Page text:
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Q35P

Expert-verifiedFound in: Page 1304

Book edition
10th Edition

Author(s)
David Halliday

Pages
1328 pages

ISBN
9781118230718

**A certain radionuclide is being manufactured in a cyclotron at a constant rate R****. It is also decaying with disintegration constant ${\mathit{\lambda}}$****. Assume that the production process has been going on for a time that is much longer than the half-life of the radionuclide. (a) Show that the numbers of radioactive nuclei present after such time remains constant and is given by${\mathit{N}}{\mathbf{=}}\frac{\mathbf{R}}{\mathbf{\lambda}}$****. (b) Now show that this result holds no matter how many radioactive nuclei were present initially. The nuclide is said to be in secular equilibrium with its source; in this state its decay rate is just equal to its production rate.**

a) The number of radioactive nuclei present after such time remains constant and is thus given by $N=\frac{R}{\lambda}$.

b) The results does not change for any amount of radioactive nuclei present initially.

The time taken by the production process $t>{T}_{\frac{1}{2}}\left(\mathrm{halflife}\mathrm{of}\mathrm{the}\mathrm{radionuclide}\right)$,

**The radioactive decay is due to the loss of the elementary particles from an unstable nucleus to convert them into a more stable one. The radioactive decay constant or the disintegration constant represents the fraction of radioactive atoms that disintegrates in a unit of time. The production rate of the atoms of a given isotope about the disintegration constant and time will give us the required relation. At times that are long compared to the half-life, the rate of production equals the rate of decay, and N is a constant. The nuclide is in secular equilibrium with its source.**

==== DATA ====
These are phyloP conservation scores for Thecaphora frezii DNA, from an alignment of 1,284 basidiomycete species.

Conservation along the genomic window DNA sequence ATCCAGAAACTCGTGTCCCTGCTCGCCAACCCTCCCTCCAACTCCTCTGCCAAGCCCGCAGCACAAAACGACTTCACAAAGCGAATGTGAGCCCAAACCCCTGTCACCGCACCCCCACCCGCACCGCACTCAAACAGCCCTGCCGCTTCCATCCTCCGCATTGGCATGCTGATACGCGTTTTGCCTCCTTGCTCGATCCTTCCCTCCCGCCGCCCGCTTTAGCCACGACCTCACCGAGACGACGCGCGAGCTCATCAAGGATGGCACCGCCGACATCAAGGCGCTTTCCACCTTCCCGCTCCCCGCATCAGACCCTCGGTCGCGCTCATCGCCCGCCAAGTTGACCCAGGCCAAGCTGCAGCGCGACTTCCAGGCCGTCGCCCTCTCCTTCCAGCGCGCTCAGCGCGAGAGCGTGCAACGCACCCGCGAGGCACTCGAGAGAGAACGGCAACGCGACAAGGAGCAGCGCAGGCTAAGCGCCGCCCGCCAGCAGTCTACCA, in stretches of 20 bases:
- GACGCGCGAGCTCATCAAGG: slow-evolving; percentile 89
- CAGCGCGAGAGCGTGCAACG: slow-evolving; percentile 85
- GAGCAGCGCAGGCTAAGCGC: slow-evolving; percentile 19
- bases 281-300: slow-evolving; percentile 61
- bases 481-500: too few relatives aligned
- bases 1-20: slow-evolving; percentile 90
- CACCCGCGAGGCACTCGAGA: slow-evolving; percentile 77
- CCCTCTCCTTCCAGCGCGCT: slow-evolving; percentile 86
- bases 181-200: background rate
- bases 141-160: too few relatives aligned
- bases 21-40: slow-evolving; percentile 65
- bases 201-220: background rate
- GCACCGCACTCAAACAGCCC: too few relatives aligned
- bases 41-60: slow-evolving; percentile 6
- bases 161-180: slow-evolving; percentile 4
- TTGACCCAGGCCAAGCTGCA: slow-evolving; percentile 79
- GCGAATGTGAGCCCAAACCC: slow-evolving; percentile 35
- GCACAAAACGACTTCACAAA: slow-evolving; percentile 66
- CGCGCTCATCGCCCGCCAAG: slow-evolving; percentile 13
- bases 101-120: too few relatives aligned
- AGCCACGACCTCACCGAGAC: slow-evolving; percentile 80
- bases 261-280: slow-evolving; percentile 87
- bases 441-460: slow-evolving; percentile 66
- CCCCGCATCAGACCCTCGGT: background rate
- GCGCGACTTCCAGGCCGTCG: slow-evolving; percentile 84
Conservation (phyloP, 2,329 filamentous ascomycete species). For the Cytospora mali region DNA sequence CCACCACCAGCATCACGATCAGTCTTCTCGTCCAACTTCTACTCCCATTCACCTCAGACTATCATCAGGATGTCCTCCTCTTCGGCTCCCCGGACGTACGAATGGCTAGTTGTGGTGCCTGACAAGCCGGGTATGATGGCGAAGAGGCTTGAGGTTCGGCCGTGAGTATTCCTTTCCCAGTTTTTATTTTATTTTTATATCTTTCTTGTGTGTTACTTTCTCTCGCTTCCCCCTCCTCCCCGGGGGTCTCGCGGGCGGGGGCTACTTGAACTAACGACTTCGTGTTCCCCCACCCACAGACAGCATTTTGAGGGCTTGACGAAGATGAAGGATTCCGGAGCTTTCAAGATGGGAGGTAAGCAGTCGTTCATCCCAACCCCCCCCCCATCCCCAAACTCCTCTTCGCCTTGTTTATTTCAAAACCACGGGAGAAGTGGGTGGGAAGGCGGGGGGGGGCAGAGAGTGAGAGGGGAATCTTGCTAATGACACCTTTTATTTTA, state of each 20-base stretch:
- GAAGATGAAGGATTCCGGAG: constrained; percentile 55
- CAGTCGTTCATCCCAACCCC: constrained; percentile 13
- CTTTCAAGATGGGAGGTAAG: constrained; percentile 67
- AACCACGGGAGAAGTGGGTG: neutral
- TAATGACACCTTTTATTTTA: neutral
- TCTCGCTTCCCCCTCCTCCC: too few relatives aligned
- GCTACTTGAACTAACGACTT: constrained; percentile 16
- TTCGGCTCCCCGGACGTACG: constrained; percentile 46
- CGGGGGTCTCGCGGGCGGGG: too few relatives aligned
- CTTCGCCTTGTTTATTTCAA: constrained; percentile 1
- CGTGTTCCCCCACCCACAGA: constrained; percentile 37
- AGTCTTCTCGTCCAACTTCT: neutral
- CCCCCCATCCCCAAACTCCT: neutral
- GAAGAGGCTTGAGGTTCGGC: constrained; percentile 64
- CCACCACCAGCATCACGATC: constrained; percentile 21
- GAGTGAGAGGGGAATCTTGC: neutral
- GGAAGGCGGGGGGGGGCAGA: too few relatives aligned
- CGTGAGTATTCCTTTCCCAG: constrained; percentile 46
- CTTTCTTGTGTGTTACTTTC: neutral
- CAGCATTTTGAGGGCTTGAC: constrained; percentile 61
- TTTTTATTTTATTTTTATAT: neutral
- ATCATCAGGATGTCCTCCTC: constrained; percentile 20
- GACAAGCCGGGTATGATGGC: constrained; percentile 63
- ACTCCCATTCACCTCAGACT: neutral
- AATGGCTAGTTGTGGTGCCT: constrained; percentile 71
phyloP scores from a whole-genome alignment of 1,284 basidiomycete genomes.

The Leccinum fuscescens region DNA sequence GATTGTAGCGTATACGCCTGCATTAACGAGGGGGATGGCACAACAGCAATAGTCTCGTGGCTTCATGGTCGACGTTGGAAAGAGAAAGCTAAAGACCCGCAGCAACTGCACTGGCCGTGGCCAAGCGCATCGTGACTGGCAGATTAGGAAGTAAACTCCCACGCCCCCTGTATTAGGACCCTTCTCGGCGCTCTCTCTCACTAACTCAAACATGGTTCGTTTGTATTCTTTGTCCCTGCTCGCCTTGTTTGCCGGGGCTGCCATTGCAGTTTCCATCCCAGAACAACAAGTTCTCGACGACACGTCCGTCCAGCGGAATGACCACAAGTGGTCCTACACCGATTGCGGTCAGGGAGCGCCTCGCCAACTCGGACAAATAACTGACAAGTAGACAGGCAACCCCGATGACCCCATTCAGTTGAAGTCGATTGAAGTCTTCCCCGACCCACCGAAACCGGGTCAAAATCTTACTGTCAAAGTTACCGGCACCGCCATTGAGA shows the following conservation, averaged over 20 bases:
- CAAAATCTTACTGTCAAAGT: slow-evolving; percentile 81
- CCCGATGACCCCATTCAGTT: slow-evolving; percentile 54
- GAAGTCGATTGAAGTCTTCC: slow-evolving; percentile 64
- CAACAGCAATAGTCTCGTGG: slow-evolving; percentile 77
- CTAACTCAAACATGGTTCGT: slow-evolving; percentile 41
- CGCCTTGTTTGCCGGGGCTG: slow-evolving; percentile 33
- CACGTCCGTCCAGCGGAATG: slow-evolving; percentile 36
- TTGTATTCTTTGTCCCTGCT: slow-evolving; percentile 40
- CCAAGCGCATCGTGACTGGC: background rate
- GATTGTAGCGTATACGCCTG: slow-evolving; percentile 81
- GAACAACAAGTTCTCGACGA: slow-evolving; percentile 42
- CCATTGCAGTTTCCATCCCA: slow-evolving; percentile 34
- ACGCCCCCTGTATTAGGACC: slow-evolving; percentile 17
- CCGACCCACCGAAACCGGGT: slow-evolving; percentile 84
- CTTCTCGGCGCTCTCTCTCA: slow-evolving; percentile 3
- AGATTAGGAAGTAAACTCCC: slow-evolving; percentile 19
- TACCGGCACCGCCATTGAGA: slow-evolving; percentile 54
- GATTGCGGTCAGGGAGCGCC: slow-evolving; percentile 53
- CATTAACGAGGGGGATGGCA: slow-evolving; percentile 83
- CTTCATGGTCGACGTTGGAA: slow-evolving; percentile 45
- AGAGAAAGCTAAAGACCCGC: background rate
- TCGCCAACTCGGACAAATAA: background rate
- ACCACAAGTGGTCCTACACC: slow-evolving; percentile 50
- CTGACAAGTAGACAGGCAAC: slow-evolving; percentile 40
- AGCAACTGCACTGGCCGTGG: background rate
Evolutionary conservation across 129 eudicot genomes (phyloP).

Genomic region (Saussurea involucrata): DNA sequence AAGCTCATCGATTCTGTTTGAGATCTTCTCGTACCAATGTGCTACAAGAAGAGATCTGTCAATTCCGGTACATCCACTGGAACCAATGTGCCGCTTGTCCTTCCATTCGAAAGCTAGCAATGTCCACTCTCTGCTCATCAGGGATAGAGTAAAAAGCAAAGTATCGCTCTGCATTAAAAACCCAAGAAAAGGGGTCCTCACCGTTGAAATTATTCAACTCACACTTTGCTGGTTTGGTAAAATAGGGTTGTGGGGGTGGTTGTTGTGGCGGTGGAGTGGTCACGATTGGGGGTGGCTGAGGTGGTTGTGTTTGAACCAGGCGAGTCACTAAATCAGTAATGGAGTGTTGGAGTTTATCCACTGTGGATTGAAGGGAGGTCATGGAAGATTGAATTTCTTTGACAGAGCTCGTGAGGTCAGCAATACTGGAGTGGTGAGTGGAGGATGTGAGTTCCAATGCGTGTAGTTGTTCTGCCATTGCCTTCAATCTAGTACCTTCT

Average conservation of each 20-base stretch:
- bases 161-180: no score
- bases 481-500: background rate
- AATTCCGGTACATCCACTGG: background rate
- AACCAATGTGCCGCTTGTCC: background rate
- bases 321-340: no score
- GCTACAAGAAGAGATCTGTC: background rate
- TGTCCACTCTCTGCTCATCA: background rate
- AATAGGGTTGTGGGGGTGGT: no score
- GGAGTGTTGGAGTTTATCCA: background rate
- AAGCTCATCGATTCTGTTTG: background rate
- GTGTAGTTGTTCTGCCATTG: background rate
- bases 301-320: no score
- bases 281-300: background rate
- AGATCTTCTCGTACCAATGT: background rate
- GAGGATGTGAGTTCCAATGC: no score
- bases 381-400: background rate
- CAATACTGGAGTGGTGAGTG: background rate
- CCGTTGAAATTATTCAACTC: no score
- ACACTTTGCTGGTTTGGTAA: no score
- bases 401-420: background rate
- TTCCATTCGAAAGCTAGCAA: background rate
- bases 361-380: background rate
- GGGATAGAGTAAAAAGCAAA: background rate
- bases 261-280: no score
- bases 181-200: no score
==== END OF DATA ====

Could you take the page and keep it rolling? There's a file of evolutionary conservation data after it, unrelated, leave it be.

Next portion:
Formula:

The rate of undecayed nuclei for the given time is as follows:

$\frac{dN}{dt}=R-\lambda N$ …… (i)

Here*,N** *is the number of undecayed nuclei present at time .

R is the rate of production by the cyclotron,

$\lambda $ is the disintegration constant.

The second term gives the rate of decay t.

Rearranging equation (i) and integrating it as per the problem, we can get the equation to number of nuclei as follows:

${\int}_{{\mathrm{N}}_{0}}^{\mathrm{N}}\frac{dN}{R-\lambda N}={\int}_{0}^{t}dt\phantom{\rule{0ex}{0ex}}-\frac{1}{\lambda}In\frac{R-\lambda N}{R-\lambda {N}_{0}}=t\phantom{\rule{0ex}{0ex}}N=\frac{R}{\lambda}+\left({N}_{0}-\frac{R}{\lambda}\right){e}^{-\lambda t}$

After many half-lives, the exponential is small and the second term can be neglected.

Thus, the above equation becomes, $N=\frac{R}{\lambda}$

The result $N=\frac{R}{\lambda}$holds regardless of the initial value ${N}_{0}$, because the dependence on ${N}_{0}$shows up only in the second term, which is exponentially suppressed at large t.

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